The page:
Allan McDonald (Australian politician)

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Allan McDonald

Allan McDonald.jpg
Member of the Australian House of Representatives
In office
21 September 1940 – 10 June 1953
Preceded byGeoffrey Street
Succeeded byDan Mackinnon
ConstituencyCorangamite
Member of the Victorian Legislative Assembly
In office
16 September 1933 – 23 August 1940
Preceded byJames McDonald
Succeeded byEdward Guye
ConstituencyPolwarth
Personal details
Born(1888-07-04)4 July 1888
Winchelsea, Victoria
Died10 June 1953(1953-06-10) (aged 64)
Winchelsea, Victoria
NationalityAustralian
Political partyUAP (to 1945)
Liberal (from 1945)
Spouse(s)Sarah May Farquharson
OccupationSoldier

Allan McKenzie McDonald, DFC (4 July 1888 – 10 June 1953) was an Australian politician who served in the House of Representatives from 1940 until his death. He had previously served in the Victorian Legislative Assembly from 1933 to 1940. McDonald represented the United Australia Party until 1945, when he joined the new Liberal Party.

Early life[edit]

McDonald was born at Winchelsea, Victoria, the fourth child of contractor Allan McDonald and Elizabeth, née McKenzie. He attended Winchelsea State School and subsequently worked as a farm labourer and then farmer. He married domestic servant Sarah Mary Farquharson at Birregurra on 17 September 1913. When his father died in 1914, McDonald succeeded him on Winchelsea Shire Council, where he remained for almost forty years.

Military service[edit]

In April 1916, McDonald joined the Australian Imperial Force, and was assigned to the 14th Battalion in France in December. He was wounded (shot in the left arm) on 11 April 1917 at Bullecourt, and after his dischargement was hospital served at Polygon Wood in Belgium in September. He was promoted to sergeant in October, but was returned to Australia on account of his injured arm and discharged in October 1918.

Politics[edit]

McDonald continued as a councillor on Winchelsea Shire Council, and unsuccessfully contested the House of Representatives seat of Corangamite in the Australian federal election, 1919 and 1922 elections, representing the Nationalist Party. He gained political experience as a party organiser, and succeeded his deceased uncle James to the Victorian Legislative Assembly seat of Polwarth in 1933, representing the United Australia Party. Although considered a possible Victorian party leader, he resigned in 1940 to contest the federal election.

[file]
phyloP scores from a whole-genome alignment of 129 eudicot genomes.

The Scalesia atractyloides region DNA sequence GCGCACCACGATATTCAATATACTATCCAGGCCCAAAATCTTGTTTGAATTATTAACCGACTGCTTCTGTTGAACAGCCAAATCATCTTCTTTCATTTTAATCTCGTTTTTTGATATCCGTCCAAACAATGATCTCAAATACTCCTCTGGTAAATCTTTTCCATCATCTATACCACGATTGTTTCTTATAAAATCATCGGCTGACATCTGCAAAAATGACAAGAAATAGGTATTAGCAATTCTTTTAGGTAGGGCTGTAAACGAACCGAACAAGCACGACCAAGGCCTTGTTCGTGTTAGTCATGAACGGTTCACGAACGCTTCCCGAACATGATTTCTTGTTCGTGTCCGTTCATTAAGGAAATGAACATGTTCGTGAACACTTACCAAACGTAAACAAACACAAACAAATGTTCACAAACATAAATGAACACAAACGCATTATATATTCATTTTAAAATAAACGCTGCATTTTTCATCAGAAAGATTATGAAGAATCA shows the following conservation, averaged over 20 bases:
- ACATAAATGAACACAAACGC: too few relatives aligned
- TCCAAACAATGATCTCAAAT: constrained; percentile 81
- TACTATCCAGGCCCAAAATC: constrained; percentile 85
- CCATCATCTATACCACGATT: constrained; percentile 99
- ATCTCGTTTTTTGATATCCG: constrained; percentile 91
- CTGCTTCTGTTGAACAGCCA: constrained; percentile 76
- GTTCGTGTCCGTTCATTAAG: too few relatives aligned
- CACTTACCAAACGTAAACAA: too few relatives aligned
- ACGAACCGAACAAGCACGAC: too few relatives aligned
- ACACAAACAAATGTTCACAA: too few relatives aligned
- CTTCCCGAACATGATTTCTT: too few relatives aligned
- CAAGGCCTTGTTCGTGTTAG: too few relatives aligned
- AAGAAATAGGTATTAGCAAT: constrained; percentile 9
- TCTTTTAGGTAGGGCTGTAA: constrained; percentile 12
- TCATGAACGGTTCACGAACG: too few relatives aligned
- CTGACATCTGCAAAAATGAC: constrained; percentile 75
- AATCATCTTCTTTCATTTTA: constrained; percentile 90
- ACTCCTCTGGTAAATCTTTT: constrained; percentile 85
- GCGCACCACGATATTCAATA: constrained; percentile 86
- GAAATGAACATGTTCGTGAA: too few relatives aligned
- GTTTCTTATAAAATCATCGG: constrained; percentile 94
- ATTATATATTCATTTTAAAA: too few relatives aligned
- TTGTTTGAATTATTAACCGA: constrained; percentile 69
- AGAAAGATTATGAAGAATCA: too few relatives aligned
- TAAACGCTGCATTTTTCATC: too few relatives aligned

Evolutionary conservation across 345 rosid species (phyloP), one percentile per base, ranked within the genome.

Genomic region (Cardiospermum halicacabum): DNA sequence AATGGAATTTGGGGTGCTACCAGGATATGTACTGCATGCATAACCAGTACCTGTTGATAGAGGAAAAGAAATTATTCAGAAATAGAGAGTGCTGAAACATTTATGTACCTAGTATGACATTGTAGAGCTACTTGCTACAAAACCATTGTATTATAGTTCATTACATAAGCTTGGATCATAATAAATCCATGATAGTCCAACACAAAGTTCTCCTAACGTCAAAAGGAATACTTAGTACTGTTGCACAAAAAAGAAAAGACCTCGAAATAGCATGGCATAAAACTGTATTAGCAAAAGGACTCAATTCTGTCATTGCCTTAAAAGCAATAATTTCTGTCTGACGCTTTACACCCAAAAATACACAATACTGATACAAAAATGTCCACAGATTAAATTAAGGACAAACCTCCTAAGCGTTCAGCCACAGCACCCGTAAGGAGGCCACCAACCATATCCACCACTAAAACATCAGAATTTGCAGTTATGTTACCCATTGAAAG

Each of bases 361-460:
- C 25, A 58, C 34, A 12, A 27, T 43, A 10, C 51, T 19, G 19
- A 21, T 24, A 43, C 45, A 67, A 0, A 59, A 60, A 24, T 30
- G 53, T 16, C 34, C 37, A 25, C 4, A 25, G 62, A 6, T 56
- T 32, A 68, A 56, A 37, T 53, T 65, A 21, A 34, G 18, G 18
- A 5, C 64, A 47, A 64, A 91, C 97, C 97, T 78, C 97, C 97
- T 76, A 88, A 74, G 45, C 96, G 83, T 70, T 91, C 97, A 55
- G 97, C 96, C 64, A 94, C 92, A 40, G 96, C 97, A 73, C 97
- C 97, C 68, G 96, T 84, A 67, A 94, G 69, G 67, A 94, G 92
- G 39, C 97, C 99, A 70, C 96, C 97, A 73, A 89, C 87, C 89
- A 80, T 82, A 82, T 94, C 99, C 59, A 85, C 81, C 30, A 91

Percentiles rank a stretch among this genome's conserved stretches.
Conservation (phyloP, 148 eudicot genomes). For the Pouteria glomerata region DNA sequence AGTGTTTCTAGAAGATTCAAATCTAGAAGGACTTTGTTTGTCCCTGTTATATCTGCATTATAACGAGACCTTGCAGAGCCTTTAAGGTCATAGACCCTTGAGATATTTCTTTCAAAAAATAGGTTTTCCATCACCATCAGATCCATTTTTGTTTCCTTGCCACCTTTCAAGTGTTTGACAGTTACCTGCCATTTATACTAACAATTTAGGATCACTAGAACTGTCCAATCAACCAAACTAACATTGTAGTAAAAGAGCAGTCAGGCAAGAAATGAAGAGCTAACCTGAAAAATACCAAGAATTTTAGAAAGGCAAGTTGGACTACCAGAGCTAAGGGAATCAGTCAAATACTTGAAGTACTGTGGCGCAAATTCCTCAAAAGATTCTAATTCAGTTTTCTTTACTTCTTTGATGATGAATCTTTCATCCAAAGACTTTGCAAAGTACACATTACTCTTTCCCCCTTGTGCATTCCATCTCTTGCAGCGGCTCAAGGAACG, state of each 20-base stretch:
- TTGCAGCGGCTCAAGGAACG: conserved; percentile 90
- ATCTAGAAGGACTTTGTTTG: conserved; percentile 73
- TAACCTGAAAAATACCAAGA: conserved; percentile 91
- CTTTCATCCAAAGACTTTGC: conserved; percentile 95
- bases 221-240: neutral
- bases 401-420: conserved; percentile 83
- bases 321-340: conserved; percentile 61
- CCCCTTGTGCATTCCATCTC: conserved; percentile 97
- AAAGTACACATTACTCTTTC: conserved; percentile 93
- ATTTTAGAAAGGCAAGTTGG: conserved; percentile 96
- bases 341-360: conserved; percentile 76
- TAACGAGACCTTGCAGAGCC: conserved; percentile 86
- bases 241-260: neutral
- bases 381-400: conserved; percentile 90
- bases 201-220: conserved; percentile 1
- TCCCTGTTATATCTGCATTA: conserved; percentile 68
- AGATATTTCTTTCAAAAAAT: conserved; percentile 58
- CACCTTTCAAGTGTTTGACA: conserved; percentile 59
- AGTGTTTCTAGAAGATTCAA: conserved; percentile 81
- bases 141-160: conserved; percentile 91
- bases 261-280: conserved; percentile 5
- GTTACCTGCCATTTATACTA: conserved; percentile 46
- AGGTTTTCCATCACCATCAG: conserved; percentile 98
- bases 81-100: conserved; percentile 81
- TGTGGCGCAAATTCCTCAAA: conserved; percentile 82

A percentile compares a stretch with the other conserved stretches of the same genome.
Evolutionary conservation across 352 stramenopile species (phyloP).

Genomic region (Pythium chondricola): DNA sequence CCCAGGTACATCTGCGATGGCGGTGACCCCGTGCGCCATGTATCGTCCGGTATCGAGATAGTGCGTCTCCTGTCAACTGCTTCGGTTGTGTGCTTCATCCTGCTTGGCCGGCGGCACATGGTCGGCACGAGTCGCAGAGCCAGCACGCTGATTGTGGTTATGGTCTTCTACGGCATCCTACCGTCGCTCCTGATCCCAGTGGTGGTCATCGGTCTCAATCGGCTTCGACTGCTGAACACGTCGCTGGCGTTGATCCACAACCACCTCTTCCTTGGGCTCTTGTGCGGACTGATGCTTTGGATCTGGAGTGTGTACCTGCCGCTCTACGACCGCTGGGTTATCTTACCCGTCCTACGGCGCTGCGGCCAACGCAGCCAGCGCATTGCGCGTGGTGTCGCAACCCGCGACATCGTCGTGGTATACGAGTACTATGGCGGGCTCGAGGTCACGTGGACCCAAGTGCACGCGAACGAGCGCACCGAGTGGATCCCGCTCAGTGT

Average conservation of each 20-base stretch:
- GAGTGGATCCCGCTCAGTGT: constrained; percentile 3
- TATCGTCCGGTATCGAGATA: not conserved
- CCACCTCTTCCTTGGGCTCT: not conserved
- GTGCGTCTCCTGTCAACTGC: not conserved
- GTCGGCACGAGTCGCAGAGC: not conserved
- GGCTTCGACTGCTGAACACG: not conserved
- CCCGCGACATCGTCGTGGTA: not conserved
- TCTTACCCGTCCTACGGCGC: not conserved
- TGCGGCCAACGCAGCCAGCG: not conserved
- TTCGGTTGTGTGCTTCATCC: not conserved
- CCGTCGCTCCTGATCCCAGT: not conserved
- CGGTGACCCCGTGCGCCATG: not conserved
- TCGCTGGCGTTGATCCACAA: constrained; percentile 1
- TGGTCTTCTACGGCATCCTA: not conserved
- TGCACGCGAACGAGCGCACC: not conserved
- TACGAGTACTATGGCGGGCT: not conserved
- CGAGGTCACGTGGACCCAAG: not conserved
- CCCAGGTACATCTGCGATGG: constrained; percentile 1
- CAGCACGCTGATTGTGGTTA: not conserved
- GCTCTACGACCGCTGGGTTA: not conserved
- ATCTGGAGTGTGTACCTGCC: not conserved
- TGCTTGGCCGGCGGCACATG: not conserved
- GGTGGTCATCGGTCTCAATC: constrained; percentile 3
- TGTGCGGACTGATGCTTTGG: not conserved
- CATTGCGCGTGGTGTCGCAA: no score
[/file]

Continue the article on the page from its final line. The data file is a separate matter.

McDonald was successful in winning Corangamite for the UAP in 1940. He was minister for external territories in the governments of Robert Menzies and Arthur Fadden in 1941, and contested the UAP leadership in 1941 and 1943; he lost the 1941 ballot to Billy Hughes by only a single vote. McDonald was known as an advocate of benefits for returned servicemen. He joined the new Liberal Party in 1945, and was Chief Opposition Whip from 1946 to 1949. When the Coalition returned to power in 1949, he stepped back from prominence, confining himself to party room discussion; this may have been due to his ill health.

A devout Presbyterian and monarchist, McDonald died of cancer on 10 June 1953 at Winchelsea, survived by his wife, four daughters, and one of his two sons. He was given a state funeral.

References[edit]

  • Cochran, I.C. (2000). "McDonald, Allan Mckenzie (1888 - 1953)". Australian Dictionary of Biography. Canberra: Australian National University. Retrieved 15 March 2008.
Parliament of Victoria
Preceded by
James McDonald
Member for Polwarth
1933–1940
Succeeded by
Edward Guye
Parliament of Australia
Preceded by
Geoffrey Street
Member for Corangamite
1940-1953
Succeeded by
Dan Mackinnon